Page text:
If you are in the same place I was in as a new science teacher around late September, I was starting to wear down (i.e., I was barely surviving). Lesson planning was a major time-drain. Despite my prior blog about lesson planning, you may also be burning the candle at both ends trying to keep up with what you’ll teach every day.
Below are some of my favorite places to go for help when I need lessons or other resources to include in my lesson.
For Do Nows, Hooks, Exit Tickets, and even Homework: Page Keeley’s “Uncovering Student Ideas in Science”
I’ve brought up this resource a few times in my posts, because it is that helpful! When I’m starting a unit or feel like I need something to shake up class, I often turn to this resource. There is a misconception probe for just about every topic. I like to give out the probe at the beginning of class (often as a Do Now), discuss without discussing the right answer, and then return to it following the day’s activity. I’ve even made lessons, card sorting activities or demos based on the probes. I also like to make a 2nd copy of the probe and have students interview a family member at home for homework—the students enjoy teaching their parent or older sibling something for a change!
For lesson ideas and videos: Teachers Domain (Now Called PBSLearning Media)
This site is great since you can browse by standard or subject/grade level. There are good quality lessons as well as relevant videos. When I’m stuck wanting a good hook, or need an activity or video for a station lab, I’ve often found something here.
For emergency lesson plans in a pinch or a specific video: Discovery Education
This resource is best when you have an account—ask your school or district if they have a username and password. Discovery Education has videos with related worksheets that can be downloaded and used in a pinch when you are feeling sick and need a quick sub plan or your colleague didn’t show up to work and you need to cover. You do have to choose the videos carefully—there are some old ones in there, but I’ve also used this as a resource to show a video clip about a specific topic that I can’t find easily elsewhere.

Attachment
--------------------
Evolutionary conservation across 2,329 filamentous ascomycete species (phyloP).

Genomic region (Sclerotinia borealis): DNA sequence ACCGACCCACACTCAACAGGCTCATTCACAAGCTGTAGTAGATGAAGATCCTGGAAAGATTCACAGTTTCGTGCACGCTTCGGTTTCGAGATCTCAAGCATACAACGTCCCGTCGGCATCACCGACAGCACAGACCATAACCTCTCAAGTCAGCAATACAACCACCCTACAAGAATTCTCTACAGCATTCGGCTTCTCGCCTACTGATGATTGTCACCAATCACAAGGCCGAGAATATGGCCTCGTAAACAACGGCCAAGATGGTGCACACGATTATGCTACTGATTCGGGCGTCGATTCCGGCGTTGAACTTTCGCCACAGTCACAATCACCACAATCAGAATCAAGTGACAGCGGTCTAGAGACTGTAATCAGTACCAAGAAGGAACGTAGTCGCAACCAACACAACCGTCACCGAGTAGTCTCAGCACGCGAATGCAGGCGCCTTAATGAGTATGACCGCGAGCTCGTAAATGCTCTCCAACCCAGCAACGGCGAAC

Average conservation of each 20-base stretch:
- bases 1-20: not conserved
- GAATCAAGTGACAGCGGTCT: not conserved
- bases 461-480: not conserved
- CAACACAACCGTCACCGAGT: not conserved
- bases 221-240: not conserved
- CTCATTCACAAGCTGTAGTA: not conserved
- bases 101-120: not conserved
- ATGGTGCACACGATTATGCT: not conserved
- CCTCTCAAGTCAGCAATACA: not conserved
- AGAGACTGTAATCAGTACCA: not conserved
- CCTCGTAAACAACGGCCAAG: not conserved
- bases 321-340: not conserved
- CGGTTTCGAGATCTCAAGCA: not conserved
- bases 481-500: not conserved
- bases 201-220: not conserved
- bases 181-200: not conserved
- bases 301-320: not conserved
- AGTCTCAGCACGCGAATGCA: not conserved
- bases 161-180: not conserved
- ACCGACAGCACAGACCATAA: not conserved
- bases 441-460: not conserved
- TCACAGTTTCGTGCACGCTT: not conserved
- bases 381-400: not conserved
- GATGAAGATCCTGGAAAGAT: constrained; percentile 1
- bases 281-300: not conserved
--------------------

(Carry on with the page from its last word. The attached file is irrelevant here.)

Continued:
For elementary/middle school students or re-teaching/centers work: Brain Pop
This resource also requires a username and password (although there are a few free videos). Most schools seem to have an account—ask around if you don’t
have access. Although BrainPop sits low in the Blooms Taxonomy pyramid, it can help you fill in a needed piece of a lesson. They are definitely geared towards a younger crowd and break down topics pretty simply, although I’ve seen some of my 9th graders enjoy them—especially when they are struggling with a concept. Brain Pop has simple worksheets and games too. I have used Brain Pop as a resource when I teach a station or centers activity.
You can register for free and access a variety of lessons, readings and interactive activities at NSTA’s SciLinks website . The search feature helps you sort through pages. There are a lot of resources under each topic, often pulled from trusty resources like NIH. Also, there are articles and lessons from NSTA’s own publication. If you haven’t already joined NSTA, you should. NSTA is a great resource for lessons, message boards, conferences and journals. Although I rarely made time early on to read the NSTA journal (Science Scope, Science Teacher, etc.), when I did I often found quality lessons or other ideas to try out in my classroom. Also, the NSTA newsletter that comes out monthly has freebies and grant opportunities.
Share your resources too!
These are just my favorites--I'm sure you have some too! Please post them in the comments section below. Or, post them on my facebook page or on Twitter!